Everything you need to know about Dai Coin

Dai is one of several stablecoin companies loosely pegged to the US dollar, hoping to make a cryptocurrency not volatile enough for day-to-day trading.

The Ethereum-based design strives to harness the benefits of blockchain technology, but avoids the dramatically volatile prices of the broader cryptocurrency market.

While there are a handful of stablecoins struggling for traction, its proponents see Dai as best positioned to deliver a decentralized version capable of truly fulfilling Bitcoin founder Satoshi Nakamoto's original aspiration for blockchain technology.

Find out more about how Dai works and if it is worth investing in.

What is Dai?

Dai is a cryptocurrency based on the Ethereum network. It is a stablecoin, which means that the Dai is pegged to the US dollar, resulting in lower price volatility compared to other blockchain-based currencies. Low volatility also makes it resistant to hyperinflation like the one seen in Venezuela in recent years.

The Dai stablecoin system was the brainchild of Danish businessman Rune Christensen, who first introduced it as an eDollar in a reddit post in 2015. The white paper introducing the world to the "Single Collateral Dai" wasn't published until December 2017.

Maker Foundation was the name of a team of engineers and open source employees who began to build and grow the Dai coin and ecosystem. One of the Foundation's goals was to decentralize the governance of Dai, driving the growth of MakerDAO (DAO in MakerDAO stands for "Distributed Autonomous Organization").

MakerDAO is a collective of engineers and members encouraged to govern and monitor the stability of the Dai over time.

In July 2021, CEO Christensen announced the full decentralization of MakerDAO and the dissolution of the Maker Foundation.

Dai special features

Dai is by no means the first or the largest of the stablecoins. Launched in 2014, Tether, another stablecoin pegged to the US dollar, had a market capitalization almost 11 times that of Dai in July 2021.

While it may not be the largest stablecoin, due to the autonomous governing body MakerDAO, Dai claims to be a truly decentralized stablecoin.

MakerDAO members make currency determinations, including the variable Dai Savings Rate (DSR). Dai holders can earn a transfer or savings if they lock their tokens on the DSR smart contract.

Similar to the monetary policy of the US Federal Reserve For the US dollar, the MakerDAO also changes the savings rate to cushion or increase demand to keep the value of the currency stable.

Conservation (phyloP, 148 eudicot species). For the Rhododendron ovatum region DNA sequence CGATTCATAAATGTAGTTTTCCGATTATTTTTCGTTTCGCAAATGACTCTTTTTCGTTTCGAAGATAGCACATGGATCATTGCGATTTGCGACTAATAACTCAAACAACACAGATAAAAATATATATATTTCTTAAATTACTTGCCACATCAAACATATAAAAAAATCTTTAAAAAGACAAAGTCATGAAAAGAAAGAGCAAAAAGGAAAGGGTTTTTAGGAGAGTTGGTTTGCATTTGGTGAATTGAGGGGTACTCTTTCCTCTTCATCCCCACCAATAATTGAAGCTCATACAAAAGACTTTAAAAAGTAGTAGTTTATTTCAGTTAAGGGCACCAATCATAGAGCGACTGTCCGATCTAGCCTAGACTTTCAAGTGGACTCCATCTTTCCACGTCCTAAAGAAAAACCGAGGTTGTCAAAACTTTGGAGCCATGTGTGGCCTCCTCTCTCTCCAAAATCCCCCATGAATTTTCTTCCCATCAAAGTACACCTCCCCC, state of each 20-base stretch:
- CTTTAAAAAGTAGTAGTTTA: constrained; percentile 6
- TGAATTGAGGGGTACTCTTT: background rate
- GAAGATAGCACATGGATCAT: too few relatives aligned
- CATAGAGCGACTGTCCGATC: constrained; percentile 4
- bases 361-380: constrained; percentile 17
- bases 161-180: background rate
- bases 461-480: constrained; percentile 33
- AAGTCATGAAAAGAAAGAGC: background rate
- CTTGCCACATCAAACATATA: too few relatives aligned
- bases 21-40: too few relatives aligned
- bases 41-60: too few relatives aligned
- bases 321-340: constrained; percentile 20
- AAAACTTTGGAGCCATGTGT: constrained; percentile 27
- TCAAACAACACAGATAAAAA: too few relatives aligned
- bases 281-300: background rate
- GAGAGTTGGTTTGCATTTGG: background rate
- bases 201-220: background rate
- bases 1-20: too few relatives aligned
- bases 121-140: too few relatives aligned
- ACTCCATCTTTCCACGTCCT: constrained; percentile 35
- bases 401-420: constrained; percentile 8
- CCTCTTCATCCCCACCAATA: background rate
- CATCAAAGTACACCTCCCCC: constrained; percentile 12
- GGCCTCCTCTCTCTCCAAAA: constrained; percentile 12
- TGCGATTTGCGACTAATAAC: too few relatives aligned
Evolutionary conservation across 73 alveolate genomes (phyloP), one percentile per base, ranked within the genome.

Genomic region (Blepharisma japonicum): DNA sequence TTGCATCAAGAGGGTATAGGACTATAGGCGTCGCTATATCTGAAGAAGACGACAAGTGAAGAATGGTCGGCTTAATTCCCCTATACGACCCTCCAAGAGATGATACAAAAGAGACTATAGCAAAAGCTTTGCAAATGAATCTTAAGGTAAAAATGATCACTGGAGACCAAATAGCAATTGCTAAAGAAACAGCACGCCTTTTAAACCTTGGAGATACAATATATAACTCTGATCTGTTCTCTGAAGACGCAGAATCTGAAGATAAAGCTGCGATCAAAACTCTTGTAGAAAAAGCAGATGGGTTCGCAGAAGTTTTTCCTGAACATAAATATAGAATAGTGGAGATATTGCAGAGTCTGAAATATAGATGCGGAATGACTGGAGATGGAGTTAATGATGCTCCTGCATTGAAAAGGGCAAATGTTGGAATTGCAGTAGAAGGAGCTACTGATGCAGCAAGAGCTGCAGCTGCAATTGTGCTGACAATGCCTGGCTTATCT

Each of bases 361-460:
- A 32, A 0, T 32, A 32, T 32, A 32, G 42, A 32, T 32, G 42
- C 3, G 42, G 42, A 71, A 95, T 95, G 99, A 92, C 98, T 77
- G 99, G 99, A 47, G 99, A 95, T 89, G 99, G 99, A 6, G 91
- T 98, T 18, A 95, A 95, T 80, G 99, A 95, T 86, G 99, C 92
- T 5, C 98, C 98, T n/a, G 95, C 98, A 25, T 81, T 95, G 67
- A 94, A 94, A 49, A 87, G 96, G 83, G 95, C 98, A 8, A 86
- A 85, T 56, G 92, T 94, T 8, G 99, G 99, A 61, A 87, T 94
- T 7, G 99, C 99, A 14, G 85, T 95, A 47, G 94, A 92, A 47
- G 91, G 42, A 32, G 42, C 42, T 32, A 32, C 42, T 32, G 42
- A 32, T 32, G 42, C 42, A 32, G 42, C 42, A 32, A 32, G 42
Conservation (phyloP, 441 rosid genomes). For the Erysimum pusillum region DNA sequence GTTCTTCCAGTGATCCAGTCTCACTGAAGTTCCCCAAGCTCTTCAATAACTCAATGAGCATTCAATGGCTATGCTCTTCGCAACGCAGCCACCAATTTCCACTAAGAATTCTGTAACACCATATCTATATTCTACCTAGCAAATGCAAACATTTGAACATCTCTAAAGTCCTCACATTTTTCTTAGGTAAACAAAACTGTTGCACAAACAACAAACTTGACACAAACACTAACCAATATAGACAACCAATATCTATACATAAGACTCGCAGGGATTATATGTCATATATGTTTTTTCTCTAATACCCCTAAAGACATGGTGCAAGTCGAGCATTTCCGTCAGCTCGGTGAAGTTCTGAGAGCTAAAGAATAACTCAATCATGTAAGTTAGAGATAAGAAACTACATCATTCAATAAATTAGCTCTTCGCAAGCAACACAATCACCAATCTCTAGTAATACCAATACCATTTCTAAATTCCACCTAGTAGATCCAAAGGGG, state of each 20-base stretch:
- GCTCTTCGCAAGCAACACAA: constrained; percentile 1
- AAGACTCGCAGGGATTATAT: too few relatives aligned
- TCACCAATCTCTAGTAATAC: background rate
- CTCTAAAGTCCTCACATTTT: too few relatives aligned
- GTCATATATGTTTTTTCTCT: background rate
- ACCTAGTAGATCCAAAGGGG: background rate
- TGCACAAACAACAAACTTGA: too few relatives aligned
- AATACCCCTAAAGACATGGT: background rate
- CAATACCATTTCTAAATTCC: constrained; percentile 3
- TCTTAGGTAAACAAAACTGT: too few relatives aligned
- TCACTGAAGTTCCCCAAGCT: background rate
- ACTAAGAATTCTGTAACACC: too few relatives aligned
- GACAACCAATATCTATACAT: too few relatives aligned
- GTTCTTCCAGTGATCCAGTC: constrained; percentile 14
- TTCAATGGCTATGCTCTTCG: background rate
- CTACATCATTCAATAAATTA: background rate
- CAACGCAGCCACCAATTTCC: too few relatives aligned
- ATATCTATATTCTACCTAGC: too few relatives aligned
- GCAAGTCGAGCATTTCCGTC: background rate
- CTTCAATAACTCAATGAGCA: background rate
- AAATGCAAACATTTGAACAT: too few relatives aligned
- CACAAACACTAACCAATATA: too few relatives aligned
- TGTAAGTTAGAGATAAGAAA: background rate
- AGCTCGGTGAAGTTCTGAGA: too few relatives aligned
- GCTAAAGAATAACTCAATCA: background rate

Other parameters of the ecosystem can also be changed to meet community needs through the governance process.

Each of the ecosystem maintainers has some of the separate ecosystem governance tokens, called MKRs. This governance token is used to vote on the parameters of the ecosystem and is completely independent from Dai itself, so as not to distort the MakerDAO incentives.

Anyone can propose a change to the ecosystem, but only MKR holders can vote. The weight of any vote in a system-wide decision is directly proportional to the amount of MKR that a maintainer bets on his vote.

So the more money a MakerDAO member uses to vote, the more likely they are to skew the result in her favor. MKR holders can submit a proposal to a larger community vote to find consensus before voting.

How to mine Dai

Dai is not mined like most cryptocurrencies.

Unlike Bitcoin, where, once the 21 million bitcoins have been mined and are in circulation, all the bitcoins that will exist in the universe will be there, the supply of Dai is neither predetermined nor strictly limited, which is part of how the coin can stay. stable.

To increase the supply, instead of minting new blocks, Dai is created when someone uses collateral to take out a loan from the community, or MakerDAO. On the other hand, Dai is destroyed when these loans are repaid.

This constant gust, always in tune with demand, ensures that there is never more in the ecosystem than is necessary for the currency to maintain its value.

Fees and expenses

Each type of collateral has its own stability rate determined by MakerDAO. This means that as long as someone has a security to take the Dai, a small amount of interest in the Dai accrues annually on the value of the security.

The Balance does not provide tax, investment or financial advice or services. The information is presented without regard to the investment objectives, risk tolerance or financial circumstances of any specific investor and may not be suitable for all investors.

Past performance is not indicative of future results. Investing carries risks, including the possible loss of capital.

We hope you enjoy watching this video about Dai Coin 

Source: Coin Bureau

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